Acrylamide (Molecule of the Month for January 2006)
Acrylamide is a chemical that is used to make polyacrylamide materials. Polyacrylamide is used in the treatment of drinking-water and waste water where it is used to remove particles and other impurities. It is also used to make glues, paper and cosmetics. Polyacrylamide materials contain very small amounts of acrylamide.
Acrylamide is also produced in some foods prepared at high temperatures, for example in frying and roasting, so common food sources containing acrylamide include french fries, chips, biscuits, bread and coffee beans.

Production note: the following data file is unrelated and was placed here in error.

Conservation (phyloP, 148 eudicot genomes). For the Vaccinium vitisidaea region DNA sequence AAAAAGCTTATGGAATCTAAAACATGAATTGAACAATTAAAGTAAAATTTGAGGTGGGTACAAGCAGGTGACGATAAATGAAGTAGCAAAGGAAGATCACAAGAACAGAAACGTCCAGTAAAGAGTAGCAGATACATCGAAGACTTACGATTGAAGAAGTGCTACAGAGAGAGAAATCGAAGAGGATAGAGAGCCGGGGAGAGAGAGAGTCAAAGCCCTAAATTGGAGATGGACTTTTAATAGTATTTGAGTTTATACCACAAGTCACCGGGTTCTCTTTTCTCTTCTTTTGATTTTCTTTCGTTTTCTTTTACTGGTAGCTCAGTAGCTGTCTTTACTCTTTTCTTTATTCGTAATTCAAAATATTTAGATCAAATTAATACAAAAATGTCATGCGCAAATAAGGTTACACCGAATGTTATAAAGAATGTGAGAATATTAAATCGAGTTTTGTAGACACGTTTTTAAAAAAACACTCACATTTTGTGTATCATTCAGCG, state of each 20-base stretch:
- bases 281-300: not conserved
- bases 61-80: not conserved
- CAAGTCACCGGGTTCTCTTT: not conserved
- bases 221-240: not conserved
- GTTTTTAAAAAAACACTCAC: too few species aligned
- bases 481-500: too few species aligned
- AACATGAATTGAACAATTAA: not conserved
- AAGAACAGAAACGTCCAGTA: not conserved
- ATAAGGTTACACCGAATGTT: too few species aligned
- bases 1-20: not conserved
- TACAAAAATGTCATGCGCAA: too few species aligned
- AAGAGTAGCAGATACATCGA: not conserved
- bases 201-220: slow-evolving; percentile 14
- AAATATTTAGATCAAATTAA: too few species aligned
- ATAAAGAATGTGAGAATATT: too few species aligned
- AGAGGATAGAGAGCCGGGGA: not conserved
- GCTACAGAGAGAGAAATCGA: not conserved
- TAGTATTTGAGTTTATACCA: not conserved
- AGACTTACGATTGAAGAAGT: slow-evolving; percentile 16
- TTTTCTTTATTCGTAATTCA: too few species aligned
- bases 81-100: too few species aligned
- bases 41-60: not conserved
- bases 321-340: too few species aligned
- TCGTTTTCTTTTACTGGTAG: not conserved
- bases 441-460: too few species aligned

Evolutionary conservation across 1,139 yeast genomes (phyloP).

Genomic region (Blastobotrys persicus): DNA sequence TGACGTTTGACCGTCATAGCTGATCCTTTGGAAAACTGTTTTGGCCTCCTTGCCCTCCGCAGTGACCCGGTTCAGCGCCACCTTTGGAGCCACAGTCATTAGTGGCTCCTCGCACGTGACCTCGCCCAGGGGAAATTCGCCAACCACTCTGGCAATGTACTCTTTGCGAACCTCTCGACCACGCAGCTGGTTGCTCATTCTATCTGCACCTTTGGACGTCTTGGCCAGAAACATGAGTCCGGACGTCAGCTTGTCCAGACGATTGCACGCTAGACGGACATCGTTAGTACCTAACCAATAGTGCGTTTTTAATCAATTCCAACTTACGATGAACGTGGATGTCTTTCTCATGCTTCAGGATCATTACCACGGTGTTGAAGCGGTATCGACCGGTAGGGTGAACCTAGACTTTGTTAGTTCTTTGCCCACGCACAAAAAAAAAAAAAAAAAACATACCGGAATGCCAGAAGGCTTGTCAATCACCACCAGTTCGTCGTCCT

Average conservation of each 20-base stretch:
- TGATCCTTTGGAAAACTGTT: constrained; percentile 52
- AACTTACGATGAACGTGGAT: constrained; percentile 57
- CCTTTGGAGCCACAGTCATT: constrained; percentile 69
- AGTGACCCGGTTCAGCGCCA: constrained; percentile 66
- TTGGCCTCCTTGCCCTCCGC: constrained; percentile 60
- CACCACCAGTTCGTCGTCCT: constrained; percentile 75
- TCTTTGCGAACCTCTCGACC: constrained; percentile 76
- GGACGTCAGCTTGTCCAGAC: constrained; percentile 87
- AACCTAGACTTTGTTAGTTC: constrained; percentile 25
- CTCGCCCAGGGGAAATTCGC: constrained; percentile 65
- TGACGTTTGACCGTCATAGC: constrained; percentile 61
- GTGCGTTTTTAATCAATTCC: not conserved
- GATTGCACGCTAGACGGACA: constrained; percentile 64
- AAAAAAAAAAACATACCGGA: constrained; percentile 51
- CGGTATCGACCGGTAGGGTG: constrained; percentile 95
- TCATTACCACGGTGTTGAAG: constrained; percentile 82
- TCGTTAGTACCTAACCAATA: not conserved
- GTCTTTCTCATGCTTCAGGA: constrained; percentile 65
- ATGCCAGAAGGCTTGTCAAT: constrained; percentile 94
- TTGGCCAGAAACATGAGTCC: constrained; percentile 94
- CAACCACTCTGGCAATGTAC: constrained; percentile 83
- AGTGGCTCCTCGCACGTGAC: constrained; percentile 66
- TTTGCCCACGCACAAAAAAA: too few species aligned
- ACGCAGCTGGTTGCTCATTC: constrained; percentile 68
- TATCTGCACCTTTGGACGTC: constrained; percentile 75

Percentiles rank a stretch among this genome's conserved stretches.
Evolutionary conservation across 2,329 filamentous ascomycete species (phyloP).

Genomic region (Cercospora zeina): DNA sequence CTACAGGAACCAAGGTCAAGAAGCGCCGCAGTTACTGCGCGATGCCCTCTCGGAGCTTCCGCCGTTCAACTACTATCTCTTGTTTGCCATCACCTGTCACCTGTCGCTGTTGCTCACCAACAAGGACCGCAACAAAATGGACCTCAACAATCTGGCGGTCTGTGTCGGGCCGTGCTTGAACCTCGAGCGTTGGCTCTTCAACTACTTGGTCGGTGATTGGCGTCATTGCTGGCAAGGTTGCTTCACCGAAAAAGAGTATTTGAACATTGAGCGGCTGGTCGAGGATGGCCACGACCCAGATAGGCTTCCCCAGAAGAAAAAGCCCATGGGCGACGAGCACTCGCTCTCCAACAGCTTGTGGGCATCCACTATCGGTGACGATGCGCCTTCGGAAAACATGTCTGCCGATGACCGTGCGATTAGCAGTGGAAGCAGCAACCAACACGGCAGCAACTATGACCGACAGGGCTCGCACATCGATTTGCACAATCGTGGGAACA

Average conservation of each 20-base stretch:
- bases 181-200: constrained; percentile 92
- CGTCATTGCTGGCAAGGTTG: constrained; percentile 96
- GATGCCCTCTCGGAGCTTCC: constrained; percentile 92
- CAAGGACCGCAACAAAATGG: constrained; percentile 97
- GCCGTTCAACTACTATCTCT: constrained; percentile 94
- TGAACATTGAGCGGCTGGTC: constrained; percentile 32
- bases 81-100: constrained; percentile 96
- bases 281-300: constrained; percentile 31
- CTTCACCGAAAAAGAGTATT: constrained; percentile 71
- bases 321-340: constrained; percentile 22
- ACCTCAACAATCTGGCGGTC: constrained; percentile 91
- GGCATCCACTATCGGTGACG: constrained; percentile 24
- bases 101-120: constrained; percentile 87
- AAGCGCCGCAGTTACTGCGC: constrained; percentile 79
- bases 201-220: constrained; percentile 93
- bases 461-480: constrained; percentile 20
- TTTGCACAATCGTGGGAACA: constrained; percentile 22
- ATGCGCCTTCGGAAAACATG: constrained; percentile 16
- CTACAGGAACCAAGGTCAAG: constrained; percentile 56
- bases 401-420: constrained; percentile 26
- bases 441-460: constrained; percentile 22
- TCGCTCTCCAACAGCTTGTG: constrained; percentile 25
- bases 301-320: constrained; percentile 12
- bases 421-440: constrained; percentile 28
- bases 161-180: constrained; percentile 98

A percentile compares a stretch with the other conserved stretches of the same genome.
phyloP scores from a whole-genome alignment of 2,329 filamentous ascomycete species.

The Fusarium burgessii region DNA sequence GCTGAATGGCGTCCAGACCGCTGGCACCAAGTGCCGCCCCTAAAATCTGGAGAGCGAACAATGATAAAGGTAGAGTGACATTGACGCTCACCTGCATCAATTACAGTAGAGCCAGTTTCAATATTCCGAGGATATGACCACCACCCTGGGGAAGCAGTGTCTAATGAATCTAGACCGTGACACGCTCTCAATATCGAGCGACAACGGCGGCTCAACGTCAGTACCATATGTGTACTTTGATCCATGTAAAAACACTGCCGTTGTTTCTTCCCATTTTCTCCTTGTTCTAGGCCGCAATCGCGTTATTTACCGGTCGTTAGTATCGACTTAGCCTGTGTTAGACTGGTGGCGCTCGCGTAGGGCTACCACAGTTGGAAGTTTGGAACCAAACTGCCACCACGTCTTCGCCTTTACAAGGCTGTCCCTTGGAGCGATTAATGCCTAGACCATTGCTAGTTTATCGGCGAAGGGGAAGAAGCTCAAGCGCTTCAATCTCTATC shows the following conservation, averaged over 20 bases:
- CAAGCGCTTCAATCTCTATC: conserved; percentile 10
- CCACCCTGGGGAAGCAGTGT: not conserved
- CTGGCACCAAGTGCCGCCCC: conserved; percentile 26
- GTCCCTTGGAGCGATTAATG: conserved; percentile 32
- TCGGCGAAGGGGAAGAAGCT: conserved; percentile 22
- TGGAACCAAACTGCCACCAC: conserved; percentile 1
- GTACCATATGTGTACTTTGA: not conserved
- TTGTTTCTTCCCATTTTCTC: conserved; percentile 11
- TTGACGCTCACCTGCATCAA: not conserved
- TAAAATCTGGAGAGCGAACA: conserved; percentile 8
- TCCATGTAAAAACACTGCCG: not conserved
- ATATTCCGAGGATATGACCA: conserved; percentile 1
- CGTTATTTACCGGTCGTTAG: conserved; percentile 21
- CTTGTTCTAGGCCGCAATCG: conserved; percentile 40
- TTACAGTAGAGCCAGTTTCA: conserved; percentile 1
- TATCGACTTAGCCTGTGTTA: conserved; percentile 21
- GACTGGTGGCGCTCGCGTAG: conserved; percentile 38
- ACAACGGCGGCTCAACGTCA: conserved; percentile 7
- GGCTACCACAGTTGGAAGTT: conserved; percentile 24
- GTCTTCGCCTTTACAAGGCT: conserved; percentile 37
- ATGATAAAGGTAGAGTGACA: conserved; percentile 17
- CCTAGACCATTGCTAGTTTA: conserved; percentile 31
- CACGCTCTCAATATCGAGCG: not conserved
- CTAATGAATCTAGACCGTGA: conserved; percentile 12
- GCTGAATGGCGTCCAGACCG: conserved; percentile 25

Acrylamide is known to cause cancer in animals. Also, certain doses of acrylamide are toxic to the nervous system of both animals and humans.
The levels of acrylamide in food stuff is very very smal so risks would be associated to long term exposure, therefore like all recommendations a balanced and varied diet reduces risks considerably by not repeatly eating the same thing over and over.
Formal Chemical Name (IUPAC)
Update by Karl Harrison
(Molecule of the Month for January 2006 )
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